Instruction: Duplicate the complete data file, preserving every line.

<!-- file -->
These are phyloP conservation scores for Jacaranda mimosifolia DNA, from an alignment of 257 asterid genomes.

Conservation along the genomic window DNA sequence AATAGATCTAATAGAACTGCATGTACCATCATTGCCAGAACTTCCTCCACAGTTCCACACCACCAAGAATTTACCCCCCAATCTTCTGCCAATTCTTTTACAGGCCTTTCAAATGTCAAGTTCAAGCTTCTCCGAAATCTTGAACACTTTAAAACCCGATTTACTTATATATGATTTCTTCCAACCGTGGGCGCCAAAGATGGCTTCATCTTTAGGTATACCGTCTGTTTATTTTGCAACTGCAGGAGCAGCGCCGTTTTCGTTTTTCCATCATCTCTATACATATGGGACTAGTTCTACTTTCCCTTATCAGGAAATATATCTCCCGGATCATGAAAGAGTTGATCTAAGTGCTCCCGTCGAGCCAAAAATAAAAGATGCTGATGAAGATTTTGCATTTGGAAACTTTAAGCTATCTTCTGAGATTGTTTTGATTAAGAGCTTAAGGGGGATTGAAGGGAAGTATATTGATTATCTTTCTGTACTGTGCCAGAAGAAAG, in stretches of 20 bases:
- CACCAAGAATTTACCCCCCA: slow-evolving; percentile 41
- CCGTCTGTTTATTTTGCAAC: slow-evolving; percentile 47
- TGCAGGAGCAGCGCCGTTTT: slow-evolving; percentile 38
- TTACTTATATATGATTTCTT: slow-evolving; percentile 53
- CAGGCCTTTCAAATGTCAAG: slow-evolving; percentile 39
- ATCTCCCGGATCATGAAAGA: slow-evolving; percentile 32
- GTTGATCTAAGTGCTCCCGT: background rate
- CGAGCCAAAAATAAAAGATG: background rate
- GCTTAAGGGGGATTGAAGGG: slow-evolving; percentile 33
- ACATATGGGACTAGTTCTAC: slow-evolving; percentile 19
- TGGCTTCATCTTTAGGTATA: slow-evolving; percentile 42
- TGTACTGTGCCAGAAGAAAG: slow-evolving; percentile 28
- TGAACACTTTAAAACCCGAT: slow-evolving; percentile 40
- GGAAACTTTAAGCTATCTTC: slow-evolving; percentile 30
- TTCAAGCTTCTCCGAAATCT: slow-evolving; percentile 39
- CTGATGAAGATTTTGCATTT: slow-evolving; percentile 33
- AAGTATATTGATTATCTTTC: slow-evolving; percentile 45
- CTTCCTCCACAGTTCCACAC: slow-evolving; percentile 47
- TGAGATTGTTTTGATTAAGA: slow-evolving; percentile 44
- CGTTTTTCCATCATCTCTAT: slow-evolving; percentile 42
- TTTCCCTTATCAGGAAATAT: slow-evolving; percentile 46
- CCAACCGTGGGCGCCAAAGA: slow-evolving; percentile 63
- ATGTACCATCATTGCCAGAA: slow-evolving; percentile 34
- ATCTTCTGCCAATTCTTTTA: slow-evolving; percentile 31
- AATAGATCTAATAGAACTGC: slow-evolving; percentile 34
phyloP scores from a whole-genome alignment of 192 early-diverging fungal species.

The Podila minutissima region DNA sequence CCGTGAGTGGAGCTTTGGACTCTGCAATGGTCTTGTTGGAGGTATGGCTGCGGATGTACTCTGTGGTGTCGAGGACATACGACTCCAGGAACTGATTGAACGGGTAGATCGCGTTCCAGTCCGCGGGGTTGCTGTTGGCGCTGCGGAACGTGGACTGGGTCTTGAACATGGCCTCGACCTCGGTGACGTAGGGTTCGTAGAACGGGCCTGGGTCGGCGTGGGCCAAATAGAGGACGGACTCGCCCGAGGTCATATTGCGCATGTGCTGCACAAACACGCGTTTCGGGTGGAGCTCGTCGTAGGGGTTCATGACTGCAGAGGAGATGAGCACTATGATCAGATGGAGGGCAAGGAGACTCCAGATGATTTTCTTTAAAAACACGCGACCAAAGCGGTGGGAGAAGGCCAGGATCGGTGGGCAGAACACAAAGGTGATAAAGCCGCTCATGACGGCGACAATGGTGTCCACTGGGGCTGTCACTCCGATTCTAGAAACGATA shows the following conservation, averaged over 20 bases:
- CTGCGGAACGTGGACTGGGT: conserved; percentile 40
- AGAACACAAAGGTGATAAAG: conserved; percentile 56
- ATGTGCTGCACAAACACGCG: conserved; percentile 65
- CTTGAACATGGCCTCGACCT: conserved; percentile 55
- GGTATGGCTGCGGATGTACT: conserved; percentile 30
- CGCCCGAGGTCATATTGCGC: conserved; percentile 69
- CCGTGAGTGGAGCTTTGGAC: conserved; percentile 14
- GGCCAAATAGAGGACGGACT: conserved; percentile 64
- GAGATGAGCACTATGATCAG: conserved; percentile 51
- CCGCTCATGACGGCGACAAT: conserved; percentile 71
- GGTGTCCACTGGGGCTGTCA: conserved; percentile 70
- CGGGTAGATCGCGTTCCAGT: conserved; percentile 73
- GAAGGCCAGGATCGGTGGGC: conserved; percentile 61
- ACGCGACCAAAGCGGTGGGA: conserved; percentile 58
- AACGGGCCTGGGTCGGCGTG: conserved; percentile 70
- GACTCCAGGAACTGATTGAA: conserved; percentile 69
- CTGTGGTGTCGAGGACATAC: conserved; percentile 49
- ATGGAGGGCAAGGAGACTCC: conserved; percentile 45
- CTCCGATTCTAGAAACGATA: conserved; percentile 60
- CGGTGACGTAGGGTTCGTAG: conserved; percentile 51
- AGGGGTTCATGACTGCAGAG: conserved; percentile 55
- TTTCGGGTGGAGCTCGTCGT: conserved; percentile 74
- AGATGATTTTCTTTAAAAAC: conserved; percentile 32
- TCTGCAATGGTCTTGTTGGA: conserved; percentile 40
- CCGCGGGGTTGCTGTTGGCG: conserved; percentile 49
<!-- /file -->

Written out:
These are phyloP conservation scores for Jacaranda mimosifolia DNA, from an alignment of 257 asterid genomes.

Conservation along the genomic window DNA sequence AATAGATCTAATAGAACTGCATGTACCATCATTGCCAGAACTTCCTCCACAGTTCCACACCACCAAGAATTTACCCCCCAATCTTCTGCCAATTCTTTTACAGGCCTTTCAAATGTCAAGTTCAAGCTTCTCCGAAATCTTGAACACTTTAAAACCCGATTTACTTATATATGATTTCTTCCAACCGTGGGCGCCAAAGATGGCTTCATCTTTAGGTATACCGTCTGTTTATTTTGCAACTGCAGGAGCAGCGCCGTTTTCGTTTTTCCATCATCTCTATACATATGGGACTAGTTCTACTTTCCCTTATCAGGAAATATATCTCCCGGATCATGAAAGAGTTGATCTAAGTGCTCCCGTCGAGCCAAAAATAAAAGATGCTGATGAAGATTTTGCATTTGGAAACTTTAAGCTATCTTCTGAGATTGTTTTGATTAAGAGCTTAAGGGGGATTGAAGGGAAGTATATTGATTATCTTTCTGTACTGTGCCAGAAGAAAG, in stretches of 20 bases:
- CACCAAGAATTTACCCCCCA: slow-evolving; percentile 41
- CCGTCTGTTTATTTTGCAAC: slow-evolving; percentile 47
- TGCAGGAGCAGCGCCGTTTT: slow-evolving; percentile 38
- TTACTTATATATGATTTCTT: slow-evolving; percentile 53
- CAGGCCTTTCAAATGTCAAG: slow-evolving; percentile 39
- ATCTCCCGGATCATGAAAGA: slow-evolving; percentile 32
- GTTGATCTAAGTGCTCCCGT: background rate
- CGAGCCAAAAATAAAAGATG: background rate
- GCTTAAGGGGGATTGAAGGG: slow-evolving; percentile 33
- ACATATGGGACTAGTTCTAC: slow-evolving; percentile 19
- TGGCTTCATCTTTAGGTATA: slow-evolving; percentile 42
- TGTACTGTGCCAGAAGAAAG: slow-evolving; percentile 28
- TGAACACTTTAAAACCCGAT: slow-evolving; percentile 40
- GGAAACTTTAAGCTATCTTC: slow-evolving; percentile 30
- TTCAAGCTTCTCCGAAATCT: slow-evolving; percentile 39
- CTGATGAAGATTTTGCATTT: slow-evolving; percentile 33
- AAGTATATTGATTATCTTTC: slow-evolving; percentile 45
- CTTCCTCCACAGTTCCACAC: slow-evolving; percentile 47
- TGAGATTGTTTTGATTAAGA: slow-evolving; percentile 44
- CGTTTTTCCATCATCTCTAT: slow-evolving; percentile 42
- TTTCCCTTATCAGGAAATAT: slow-evolving; percentile 46
- CCAACCGTGGGCGCCAAAGA: slow-evolving; percentile 63
- ATGTACCATCATTGCCAGAA: slow-evolving; percentile 34
- ATCTTCTGCCAATTCTTTTA: slow-evolving; percentile 31
- AATAGATCTAATAGAACTGC: slow-evolving; percentile 34
phyloP scores from a whole-genome alignment of 192 early-diverging fungal species.

The Podila minutissima region DNA sequence CCGTGAGTGGAGCTTTGGACTCTGCAATGGTCTTGTTGGAGGTATGGCTGCGGATGTACTCTGTGGTGTCGAGGACATACGACTCCAGGAACTGATTGAACGGGTAGATCGCGTTCCAGTCCGCGGGGTTGCTGTTGGCGCTGCGGAACGTGGACTGGGTCTTGAACATGGCCTCGACCTCGGTGACGTAGGGTTCGTAGAACGGGCCTGGGTCGGCGTGGGCCAAATAGAGGACGGACTCGCCCGAGGTCATATTGCGCATGTGCTGCACAAACACGCGTTTCGGGTGGAGCTCGTCGTAGGGGTTCATGACTGCAGAGGAGATGAGCACTATGATCAGATGGAGGGCAAGGAGACTCCAGATGATTTTCTTTAAAAACACGCGACCAAAGCGGTGGGAGAAGGCCAGGATCGGTGGGCAGAACACAAAGGTGATAAAGCCGCTCATGACGGCGACAATGGTGTCCACTGGGGCTGTCACTCCGATTCTAGAAACGATA shows the following conservation, averaged over 20 bases:
- CTGCGGAACGTGGACTGGGT: conserved; percentile 40
- AGAACACAAAGGTGATAAAG: conserved; percentile 56
- ATGTGCTGCACAAACACGCG: conserved; percentile 65
- CTTGAACATGGCCTCGACCT: conserved; percentile 55
- GGTATGGCTGCGGATGTACT: conserved; percentile 30
- CGCCCGAGGTCATATTGCGC: conserved; percentile 69
- CCGTGAGTGGAGCTTTGGAC: conserved; percentile 14
- GGCCAAATAGAGGACGGACT: conserved; percentile 64
- GAGATGAGCACTATGATCAG: conserved; percentile 51
- CCGCTCATGACGGCGACAAT: conserved; percentile 71
- GGTGTCCACTGGGGCTGTCA: conserved; percentile 70
- CGGGTAGATCGCGTTCCAGT: conserved; percentile 73
- GAAGGCCAGGATCGGTGGGC: conserved; percentile 61
- ACGCGACCAAAGCGGTGGGA: conserved; percentile 58
- AACGGGCCTGGGTCGGCGTG: conserved; percentile 70
- GACTCCAGGAACTGATTGAA: conserved; percentile 69
- CTGTGGTGTCGAGGACATAC: conserved; percentile 49
- ATGGAGGGCAAGGAGACTCC: conserved; percentile 45
- CTCCGATTCTAGAAACGATA: conserved; percentile 60
- CGGTGACGTAGGGTTCGTAG: conserved; percentile 51
- AGGGGTTCATGACTGCAGAG: conserved; percentile 55
- TTTCGGGTGGAGCTCGTCGT: conserved; percentile 74
- AGATGATTTTCTTTAAAAAC: conserved; percentile 32
- TCTGCAATGGTCTTGTTGGA: conserved; percentile 40
- CCGCGGGGTTGCTGTTGGCG: conserved; percentile 49